This puree makes a fine snack served with grilled bread, says its creator, chef Barton Seaver of Cafe Saint-Ex in Washington. He has served it under tuna tartare dressed with port wine vinaigrette, as well as with smoked salmon in Iceland and Washington. It also complements simply grilled fish and poultry.

2 large eggplants, cut in half vertically

11/4 cup best-quality fruity extra-virgin olive oil

Kosher salt, to taste

Preheat oven to 450 degrees. Lightly oil a cookie sheet with cup olive oil and place eggplant halves cut-side down. Be sure the eggplant is well oiled so the cut side will sear while baking.

Place in the oven and cook for 15 to 20 minutes or until the cut side is very dark and burned. This draws out the bitterness of the eggplant and makes the remaining flesh very sweet.

The skin of the eggplant will begin to sag as it dehydrates. Remove from the oven and let cool until it is easily handled. Turn eggplants and peel off the burned layer on the cut side and discard only the crispy black pieces.

Using a large spoon, scoop out all the remaining flesh, being careful to extract everything. This should leave about 11/4 cups eggplant.

Place the eggplant into a food processor and puree. Slowly drizzle in the remaining olive oil until a smooth mayonnaiselike consistency is achieved. Using the back side of a spoon, push the puree through a fine-mesh sieve to ensure a smooth texture.

Striped sea bass with endive and Gruyere cheese

This recipe is from chef Robert Wiedmaier of Marcel’s restaurant in Washington.

2 6-ounce portions of striped sea bass (or similar whitefish such as flounder, perch, halibut or cod)

1 bunch fresh chopped dill, thyme, tarragon, parsley, chervil or a combination of these herbs

1/4 cup heavy cream

1 egg yolk

1/2 cup dry vermouth

1/3 cup grated Gruyere cheese

2 cups chicken stock

2 shallots, thinly sliced

1 teaspoon Ghent (or Dijon) mustard

2 whole Belgian endive

Extra-virgin olive oil and clarified butter for sauteing

Cracked black pepper and kosher salt, to taste

To make the sauce: in a saucepan over medium heat, place 1 tablespoon butter and shallots and 4 sprigs of thyme. Stir constantly until shallots are translucent, not brown. Add vermouth and reduce by half. Add cream and reduce by half. Remove sauce from heat and pass through a strainer. Add cheese, egg yolk, salt, pepper and mustard.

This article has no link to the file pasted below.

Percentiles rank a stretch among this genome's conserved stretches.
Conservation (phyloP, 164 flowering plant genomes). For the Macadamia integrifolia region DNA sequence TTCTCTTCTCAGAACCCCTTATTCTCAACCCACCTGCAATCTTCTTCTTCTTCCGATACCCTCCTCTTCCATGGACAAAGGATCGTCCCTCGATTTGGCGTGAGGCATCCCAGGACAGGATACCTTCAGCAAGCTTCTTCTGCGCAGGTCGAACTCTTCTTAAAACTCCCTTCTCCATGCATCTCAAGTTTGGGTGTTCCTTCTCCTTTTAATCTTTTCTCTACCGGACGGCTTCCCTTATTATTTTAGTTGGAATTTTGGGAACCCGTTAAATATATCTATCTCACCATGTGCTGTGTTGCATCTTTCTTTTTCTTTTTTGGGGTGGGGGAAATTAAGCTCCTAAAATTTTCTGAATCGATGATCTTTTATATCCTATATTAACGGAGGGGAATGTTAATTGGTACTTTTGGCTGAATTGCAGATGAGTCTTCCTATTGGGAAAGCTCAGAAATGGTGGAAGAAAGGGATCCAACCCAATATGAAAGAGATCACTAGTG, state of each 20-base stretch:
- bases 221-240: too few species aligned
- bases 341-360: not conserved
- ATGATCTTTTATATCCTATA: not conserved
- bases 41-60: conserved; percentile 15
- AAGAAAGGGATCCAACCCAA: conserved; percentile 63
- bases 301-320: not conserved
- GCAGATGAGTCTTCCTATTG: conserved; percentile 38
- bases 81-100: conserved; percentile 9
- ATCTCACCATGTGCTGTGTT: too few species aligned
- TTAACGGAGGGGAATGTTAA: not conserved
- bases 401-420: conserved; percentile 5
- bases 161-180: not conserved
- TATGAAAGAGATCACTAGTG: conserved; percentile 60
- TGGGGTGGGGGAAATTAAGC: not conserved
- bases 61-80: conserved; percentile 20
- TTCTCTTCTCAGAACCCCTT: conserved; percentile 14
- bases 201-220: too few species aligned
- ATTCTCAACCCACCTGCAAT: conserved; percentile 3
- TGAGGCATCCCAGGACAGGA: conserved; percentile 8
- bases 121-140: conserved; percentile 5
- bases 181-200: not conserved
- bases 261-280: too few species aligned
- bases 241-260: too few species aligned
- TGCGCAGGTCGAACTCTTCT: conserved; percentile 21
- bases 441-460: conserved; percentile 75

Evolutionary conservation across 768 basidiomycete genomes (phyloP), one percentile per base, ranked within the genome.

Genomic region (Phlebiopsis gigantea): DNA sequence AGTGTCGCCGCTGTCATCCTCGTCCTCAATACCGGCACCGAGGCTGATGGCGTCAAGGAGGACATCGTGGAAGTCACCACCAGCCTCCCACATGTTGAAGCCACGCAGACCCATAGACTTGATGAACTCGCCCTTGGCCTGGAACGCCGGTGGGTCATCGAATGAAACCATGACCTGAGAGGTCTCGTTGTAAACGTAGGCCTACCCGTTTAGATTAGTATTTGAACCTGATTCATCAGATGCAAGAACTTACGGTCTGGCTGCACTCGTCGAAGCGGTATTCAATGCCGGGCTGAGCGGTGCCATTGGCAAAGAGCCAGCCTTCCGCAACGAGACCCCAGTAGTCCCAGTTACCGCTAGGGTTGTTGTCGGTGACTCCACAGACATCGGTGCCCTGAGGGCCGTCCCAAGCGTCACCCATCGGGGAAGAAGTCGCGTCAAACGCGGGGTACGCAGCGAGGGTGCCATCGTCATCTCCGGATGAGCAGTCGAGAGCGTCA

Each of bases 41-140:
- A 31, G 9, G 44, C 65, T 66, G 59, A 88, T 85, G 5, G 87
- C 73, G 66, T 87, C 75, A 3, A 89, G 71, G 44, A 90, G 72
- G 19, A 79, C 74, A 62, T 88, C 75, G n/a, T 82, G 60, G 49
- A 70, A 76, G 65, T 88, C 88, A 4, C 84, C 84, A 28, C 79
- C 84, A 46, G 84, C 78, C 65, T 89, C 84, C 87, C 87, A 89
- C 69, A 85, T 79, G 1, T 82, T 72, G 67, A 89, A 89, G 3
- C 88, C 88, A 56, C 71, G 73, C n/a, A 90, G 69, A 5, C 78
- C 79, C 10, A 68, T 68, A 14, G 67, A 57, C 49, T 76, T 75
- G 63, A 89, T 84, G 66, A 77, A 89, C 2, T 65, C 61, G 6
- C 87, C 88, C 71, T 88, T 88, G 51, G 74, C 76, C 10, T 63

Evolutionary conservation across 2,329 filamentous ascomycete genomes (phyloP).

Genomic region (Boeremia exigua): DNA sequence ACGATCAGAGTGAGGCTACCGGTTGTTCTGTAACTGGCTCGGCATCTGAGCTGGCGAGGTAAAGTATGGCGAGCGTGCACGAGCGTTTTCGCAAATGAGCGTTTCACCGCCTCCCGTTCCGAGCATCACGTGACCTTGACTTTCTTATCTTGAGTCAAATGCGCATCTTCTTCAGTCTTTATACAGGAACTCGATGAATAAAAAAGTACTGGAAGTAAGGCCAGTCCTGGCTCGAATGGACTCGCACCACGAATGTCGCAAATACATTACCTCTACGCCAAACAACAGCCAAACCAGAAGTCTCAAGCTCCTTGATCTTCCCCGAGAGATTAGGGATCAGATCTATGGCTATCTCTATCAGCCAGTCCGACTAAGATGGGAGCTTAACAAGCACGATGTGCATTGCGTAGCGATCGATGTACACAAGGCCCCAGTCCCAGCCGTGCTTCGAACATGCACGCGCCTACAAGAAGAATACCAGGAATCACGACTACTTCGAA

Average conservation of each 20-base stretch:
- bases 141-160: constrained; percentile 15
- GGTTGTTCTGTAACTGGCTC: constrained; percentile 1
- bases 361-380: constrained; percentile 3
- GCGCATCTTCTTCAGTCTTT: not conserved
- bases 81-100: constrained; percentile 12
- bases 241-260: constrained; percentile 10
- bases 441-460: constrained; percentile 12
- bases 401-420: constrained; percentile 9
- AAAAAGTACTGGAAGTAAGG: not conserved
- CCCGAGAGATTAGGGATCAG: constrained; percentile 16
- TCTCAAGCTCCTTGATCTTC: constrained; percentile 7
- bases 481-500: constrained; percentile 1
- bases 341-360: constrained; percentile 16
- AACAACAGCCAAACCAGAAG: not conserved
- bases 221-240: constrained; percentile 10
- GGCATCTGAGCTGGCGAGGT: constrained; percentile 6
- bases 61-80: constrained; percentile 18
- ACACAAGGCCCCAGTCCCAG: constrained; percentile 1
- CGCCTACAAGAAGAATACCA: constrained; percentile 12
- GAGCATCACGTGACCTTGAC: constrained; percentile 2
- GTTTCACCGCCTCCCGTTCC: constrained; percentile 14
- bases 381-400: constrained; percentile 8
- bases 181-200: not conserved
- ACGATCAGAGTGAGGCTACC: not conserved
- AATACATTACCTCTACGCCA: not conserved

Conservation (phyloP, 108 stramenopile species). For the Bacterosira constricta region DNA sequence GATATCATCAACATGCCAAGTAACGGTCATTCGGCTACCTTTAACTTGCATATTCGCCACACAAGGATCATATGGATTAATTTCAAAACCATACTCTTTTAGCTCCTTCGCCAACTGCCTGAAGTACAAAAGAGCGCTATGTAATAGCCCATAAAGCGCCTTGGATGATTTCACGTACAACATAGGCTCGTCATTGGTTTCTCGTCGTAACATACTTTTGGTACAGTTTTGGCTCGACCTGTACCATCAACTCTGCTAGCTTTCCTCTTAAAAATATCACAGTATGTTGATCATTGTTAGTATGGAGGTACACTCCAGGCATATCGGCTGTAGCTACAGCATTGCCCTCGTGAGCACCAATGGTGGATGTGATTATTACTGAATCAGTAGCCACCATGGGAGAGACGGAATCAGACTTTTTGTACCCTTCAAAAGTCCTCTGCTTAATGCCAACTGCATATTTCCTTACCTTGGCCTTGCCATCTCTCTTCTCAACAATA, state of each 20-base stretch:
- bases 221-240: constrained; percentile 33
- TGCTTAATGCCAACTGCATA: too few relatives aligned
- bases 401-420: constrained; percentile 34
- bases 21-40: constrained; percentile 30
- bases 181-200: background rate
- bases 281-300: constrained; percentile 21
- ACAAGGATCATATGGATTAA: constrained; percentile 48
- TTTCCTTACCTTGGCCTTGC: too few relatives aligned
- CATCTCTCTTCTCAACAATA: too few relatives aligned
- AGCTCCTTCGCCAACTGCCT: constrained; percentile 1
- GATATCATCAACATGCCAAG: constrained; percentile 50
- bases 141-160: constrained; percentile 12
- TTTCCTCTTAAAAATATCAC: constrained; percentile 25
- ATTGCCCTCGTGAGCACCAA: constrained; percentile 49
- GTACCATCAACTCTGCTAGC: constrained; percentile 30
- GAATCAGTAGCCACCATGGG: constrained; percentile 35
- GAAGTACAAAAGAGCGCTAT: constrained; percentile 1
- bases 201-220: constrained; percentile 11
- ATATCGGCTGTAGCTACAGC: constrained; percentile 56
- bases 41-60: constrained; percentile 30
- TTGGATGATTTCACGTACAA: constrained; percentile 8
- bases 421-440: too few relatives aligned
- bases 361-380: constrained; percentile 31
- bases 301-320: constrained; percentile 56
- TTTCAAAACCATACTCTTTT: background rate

Gently rub chopped herbs, salt and pepper on both sides of fish fillets. Reserve remaining chopped herbs.

Put clarified butter and olive oil in a stick-proof pan on medium heat. When bubbling, add fish, skin-side down. Push gently on fish to prevent skin from curling up. After skin is crisp, turn fish over and turn off heat.

Bring chicken stock to a boil and simmer endive in stock until tender. Remove endive from stock, pat dry, then saute in butter. Season with salt and pepper.

To assemble: Place endive in middle of plate and top with sauce and place under broiler until sauce bubbles. Remove plate carefully. Place cooked fish, skin side up, on top of endive and garnish with remaining chopped herbs. Makes 2 servings.

Braised leg of lamb with mushrooms and tomatoes

This recipe is from chef Siggi Hall of Reykjavik.

3- to 4-pound leg of lamb, bone in

1 tablespoon extra-virgin olive oil; more as needed

1 tablespoon butter

6 ripe plum tomatoes

4 shallots, chopped

2 or 3 carrots, cut in small dice

1 or 2 celery stalks, cut in small dice

1/2 pound medium mushrooms, halved

1/2 cup white wine

11/4 cups lamb or chicken stock

1 or 2 branches fresh sage

Salt and freshly ground black pepper, to taste

4 or 6 cloves garlic

1/2 cup parsley

Zest of 1 lemon (yellow part only)

Cut a small cross in the skin of plum tomatoes and put them in boiling water for 30 seconds. Transfer tomatoes immediately into very cold water and the skin will loosen so it is easily removed. Sliced peeled tomatoes and arrange them in a medium-deep ovenproof dish large enough to hold lamb.

In frying pan over medium heat, sear leg of lamb on all sides in olive oil.

Remove lamb and place on top of tomatoes. Do not clean the frying pan. In same pan over medium-low heat, add butter and some olive oil, then add chopped carrots, shallots and celery and cook until tender.

Add mushrooms and cook briefly before deglazing the pan with white wine and lamb or chicken stock.

Pour the vegetables and the stock over the lamb and tomatoes. Scatter sage leaves on the broth and vegetable mixture around the lamb. Bake lamb in a 220-degree oven for 11/2 to 2 hours, occasionally basting with the stock during baking.

While lamb is cooking, chop garlic, parsley and lemon zest together. Sprinkle the chopped garlic, parsley and lemon zest over the roast during the last 20 minutes of cooking.